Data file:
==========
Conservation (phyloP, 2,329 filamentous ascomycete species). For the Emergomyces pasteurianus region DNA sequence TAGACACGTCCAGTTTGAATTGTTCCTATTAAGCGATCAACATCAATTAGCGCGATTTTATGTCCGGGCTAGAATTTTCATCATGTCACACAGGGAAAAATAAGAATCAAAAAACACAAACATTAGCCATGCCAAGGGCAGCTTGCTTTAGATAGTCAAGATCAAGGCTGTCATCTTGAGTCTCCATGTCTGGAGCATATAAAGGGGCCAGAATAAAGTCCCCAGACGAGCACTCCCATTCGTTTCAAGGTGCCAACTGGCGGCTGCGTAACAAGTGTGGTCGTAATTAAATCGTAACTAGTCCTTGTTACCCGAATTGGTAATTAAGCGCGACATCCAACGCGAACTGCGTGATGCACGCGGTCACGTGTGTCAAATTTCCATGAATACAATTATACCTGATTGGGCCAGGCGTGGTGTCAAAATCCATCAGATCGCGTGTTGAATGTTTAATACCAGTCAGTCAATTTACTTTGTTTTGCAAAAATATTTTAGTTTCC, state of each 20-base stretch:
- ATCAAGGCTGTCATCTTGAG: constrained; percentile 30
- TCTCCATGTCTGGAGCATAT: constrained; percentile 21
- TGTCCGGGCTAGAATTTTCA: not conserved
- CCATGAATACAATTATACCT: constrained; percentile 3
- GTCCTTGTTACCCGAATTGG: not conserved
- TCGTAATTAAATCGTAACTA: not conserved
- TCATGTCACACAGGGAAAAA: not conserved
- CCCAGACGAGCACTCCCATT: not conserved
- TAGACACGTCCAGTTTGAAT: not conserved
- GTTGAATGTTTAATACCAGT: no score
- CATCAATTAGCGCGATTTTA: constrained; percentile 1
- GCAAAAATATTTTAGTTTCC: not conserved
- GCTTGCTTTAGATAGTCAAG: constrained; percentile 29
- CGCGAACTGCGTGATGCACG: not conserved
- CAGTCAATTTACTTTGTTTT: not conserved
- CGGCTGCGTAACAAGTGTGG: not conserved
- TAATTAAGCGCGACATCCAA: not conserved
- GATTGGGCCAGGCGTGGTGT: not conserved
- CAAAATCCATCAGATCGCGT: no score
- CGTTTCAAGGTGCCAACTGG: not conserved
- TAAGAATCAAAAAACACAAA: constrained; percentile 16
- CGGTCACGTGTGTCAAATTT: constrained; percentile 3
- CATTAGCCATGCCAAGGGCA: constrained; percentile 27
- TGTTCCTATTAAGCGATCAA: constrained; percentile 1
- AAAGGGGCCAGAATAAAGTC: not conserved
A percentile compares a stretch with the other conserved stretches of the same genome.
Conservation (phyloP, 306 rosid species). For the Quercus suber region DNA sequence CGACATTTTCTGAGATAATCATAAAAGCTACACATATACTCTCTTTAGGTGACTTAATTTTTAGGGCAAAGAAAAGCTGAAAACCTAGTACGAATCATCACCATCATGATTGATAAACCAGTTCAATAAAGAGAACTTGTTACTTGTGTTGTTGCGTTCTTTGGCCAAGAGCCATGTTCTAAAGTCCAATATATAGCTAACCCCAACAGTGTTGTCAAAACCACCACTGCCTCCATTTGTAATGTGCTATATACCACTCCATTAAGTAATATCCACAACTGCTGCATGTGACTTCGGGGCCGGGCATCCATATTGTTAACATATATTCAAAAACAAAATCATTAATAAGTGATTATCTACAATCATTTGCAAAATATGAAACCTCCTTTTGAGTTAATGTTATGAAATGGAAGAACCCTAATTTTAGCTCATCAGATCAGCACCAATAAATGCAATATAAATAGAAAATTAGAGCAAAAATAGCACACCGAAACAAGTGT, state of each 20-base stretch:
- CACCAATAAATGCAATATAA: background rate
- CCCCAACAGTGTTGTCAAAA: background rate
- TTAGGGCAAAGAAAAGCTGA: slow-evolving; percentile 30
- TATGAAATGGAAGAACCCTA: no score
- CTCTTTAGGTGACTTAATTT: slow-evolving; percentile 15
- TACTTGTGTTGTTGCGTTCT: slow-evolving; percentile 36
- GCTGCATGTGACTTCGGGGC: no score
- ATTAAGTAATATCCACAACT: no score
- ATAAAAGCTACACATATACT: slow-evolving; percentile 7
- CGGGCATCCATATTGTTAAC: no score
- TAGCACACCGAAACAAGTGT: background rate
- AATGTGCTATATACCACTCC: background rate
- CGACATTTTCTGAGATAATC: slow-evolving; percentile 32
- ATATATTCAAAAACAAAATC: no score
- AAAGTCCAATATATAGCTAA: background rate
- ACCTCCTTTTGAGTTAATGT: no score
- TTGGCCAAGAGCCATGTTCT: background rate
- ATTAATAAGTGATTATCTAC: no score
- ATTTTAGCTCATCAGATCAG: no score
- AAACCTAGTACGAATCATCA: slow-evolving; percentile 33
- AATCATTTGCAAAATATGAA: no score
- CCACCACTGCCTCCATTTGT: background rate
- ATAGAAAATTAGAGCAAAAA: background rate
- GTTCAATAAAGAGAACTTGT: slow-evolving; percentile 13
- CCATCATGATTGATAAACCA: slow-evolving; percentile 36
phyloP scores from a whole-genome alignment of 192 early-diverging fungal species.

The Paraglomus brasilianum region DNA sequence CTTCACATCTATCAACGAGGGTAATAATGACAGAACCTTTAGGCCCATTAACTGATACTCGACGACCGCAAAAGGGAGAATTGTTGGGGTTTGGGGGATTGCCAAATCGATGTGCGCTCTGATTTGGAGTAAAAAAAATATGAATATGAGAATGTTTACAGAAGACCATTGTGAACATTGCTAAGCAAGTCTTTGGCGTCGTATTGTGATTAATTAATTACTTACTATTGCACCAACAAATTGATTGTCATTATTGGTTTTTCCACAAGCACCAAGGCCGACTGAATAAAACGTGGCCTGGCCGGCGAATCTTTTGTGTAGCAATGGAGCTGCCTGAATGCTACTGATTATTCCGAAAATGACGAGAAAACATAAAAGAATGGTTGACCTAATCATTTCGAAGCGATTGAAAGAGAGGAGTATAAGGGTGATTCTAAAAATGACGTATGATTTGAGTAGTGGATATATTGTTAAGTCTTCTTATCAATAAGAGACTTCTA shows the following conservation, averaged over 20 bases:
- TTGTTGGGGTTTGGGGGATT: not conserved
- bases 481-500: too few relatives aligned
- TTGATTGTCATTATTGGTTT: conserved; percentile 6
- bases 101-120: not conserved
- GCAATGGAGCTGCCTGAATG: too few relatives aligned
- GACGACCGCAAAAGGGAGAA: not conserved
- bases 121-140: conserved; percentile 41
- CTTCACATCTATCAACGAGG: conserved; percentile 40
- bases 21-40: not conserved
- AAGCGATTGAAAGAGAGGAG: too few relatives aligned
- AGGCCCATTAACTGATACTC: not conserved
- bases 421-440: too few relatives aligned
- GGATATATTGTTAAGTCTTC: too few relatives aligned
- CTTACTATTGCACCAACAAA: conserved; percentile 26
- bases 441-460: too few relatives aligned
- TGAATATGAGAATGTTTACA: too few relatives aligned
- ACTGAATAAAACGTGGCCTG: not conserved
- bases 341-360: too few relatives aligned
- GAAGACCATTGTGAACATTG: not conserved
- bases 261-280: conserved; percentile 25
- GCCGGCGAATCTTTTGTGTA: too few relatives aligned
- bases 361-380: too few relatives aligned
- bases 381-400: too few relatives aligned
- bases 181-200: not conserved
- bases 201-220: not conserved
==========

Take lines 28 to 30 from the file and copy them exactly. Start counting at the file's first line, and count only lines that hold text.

Conservation (phyloP, 306 rosid species). For the Quercus suber region DNA sequence CGACATTTTCTGAGATAATCATAAAAGCTACACATATACTCTCTTTAGGTGACTTAATTTTTAGGGCAAAGAAAAGCTGAAAACCTAGTACGAATCATCACCATCATGATTGATAAACCAGTTCAATAAAGAGAACTTGTTACTTGTGTTGTTGCGTTCTTTGGCCAAGAGCCATGTTCTAAAGTCCAATATATAGCTAACCCCAACAGTGTTGTCAAAACCACCACTGCCTCCATTTGTAATGTGCTATATACCACTCCATTAAGTAATATCCACAACTGCTGCATGTGACTTCGGGGCCGGGCATCCATATTGTTAACATATATTCAAAAACAAAATCATTAATAAGTGATTATCTACAATCATTTGCAAAATATGAAACCTCCTTTTGAGTTAATGTTATGAAATGGAAGAACCCTAATTTTAGCTCATCAGATCAGCACCAATAAATGCAATATAAATAGAAAATTAGAGCAAAAATAGCACACCGAAACAAGTGT, state of each 20-base stretch:
- CACCAATAAATGCAATATAA: background rate
- CCCCAACAGTGTTGTCAAAA: background rate